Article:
4 Social Media Design and Branding Tips From Our Designer
Within a few seconds of landing on your profile, your visitors will decide whether or not they want to follow or subscribe. Most of that decision lies in your online visual identity and how it relates to your brand. Is your content visually appealing? Is it something your audience wants popping up in their feed?
Here are some tips for creating and curating a social media presence that is visually engaging, reflective of your brand and strengthens your visitors’ relationship to you and helps build your brand’s online community.
- Choose the best channels for your audiences
- Curate your content to the platform
- Consistency and cohesion are key
- Create Templates
- Colour and Typography
- Follow Basic Design Principles
- Visual Hierarchy
1. Choose the best channels for your audiences
Sometimes it seems like every day there’s a new platform out there. It can be hard to keep up. It’s important to remember your branding goal and not get distracted.
Each platform has its pros and cons. Thanks to analytics and metrics, we have a pretty good idea of who is using them. With that, we can provide a better idea of where to focus your energy.
What platform best works as an extension of your brand? Where are your customers spending their time?
Good branding needs authenticity and so sometimes it’s good to stay in your lane.
2. Curate your content to the platform
Once you’ve chosen your platforms, be sure your content fits the platform. Instagram reels and TikTok videos are meant to be watched on a phone and should be shot vertically. Alternatively, Facebook and Youtube Videos are meant to be filmed and watched in a more traditional horizontal layout.
Size is also important. Instagram images tend to be more square whereas images on Twitter tend to be more wide than tall.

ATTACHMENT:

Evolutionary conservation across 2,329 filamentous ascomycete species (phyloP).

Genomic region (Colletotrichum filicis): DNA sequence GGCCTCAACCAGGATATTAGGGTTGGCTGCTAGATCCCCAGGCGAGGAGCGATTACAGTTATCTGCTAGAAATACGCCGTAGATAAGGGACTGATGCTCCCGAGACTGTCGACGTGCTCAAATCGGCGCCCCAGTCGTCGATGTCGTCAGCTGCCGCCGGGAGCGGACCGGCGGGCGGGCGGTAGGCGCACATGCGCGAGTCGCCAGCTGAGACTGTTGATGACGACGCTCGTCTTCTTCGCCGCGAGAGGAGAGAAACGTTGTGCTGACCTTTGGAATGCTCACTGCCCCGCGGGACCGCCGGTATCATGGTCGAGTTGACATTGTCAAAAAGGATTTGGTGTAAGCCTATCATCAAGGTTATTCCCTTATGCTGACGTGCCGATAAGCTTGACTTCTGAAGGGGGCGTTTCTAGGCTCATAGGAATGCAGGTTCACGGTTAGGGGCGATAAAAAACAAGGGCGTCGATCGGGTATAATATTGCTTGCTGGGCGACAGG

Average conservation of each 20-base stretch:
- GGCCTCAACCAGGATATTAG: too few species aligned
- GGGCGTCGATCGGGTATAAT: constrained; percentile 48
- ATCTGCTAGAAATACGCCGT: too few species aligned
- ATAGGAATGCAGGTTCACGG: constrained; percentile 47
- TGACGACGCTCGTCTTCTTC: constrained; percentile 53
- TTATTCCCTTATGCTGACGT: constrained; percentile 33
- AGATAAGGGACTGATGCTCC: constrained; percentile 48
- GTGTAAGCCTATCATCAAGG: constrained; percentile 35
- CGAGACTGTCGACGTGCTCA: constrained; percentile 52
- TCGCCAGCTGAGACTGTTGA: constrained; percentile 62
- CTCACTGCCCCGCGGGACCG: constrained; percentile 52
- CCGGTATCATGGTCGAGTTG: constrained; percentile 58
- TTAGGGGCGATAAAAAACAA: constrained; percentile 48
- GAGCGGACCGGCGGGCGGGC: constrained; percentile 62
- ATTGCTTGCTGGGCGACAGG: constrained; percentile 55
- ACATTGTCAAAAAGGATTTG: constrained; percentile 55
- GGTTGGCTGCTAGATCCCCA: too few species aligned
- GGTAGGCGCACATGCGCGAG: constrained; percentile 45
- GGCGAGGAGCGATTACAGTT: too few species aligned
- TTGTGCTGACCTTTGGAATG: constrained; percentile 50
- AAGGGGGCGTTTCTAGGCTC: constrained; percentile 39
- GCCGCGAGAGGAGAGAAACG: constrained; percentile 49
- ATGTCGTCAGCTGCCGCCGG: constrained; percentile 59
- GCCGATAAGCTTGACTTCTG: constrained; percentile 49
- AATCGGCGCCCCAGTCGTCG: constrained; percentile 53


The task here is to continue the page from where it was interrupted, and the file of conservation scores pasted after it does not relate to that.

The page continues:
Lastly, consider the type of content that is being put out. Where you might create a long-form explainer video for Youtube, your instagram stories need to be short and to the point.
3. Consistency and Cohesion are Key
Social Media is competitive, your little post is up against a seemingly never-ending stream of content. It can be a challenge to stand out. Creating templates and guidelines for content helps create a consistent recognizable presence and there are some great options online to help.
Your posts don’t all have to look identical, but a recognizable theme throughout is important. Think of your posts as siblings and not identical twins.
Find a cohesive look is easier when using similar styles, colour palettes and typography.
Courtesy of Adobe Stock
Here are some things to consider:
- Typography. If you already have an established brand guideline, try to stick to your existing chosen typography. If not, choose two or three fonts that work with your branding and use those throughout your visuals. Avoid using too many fonts in one visual. This lets your message be the focal point rather than the medium. Typically serif fonts are best for print and sans-serif for web, but that’s not a hard-fast rule.
- Colour. Colour sets the mood, creates an atmosphere. In fact, most snap judgements in marketing are based on colour alone, so choose wisely and find something that reflects your brand persona.
Similar to typography, you want to choose two or three brand colours and use them throughout your visuals. If I say “Support the Blue and Gold” and you think of the Bombers, that’s thanks to consistent visuals.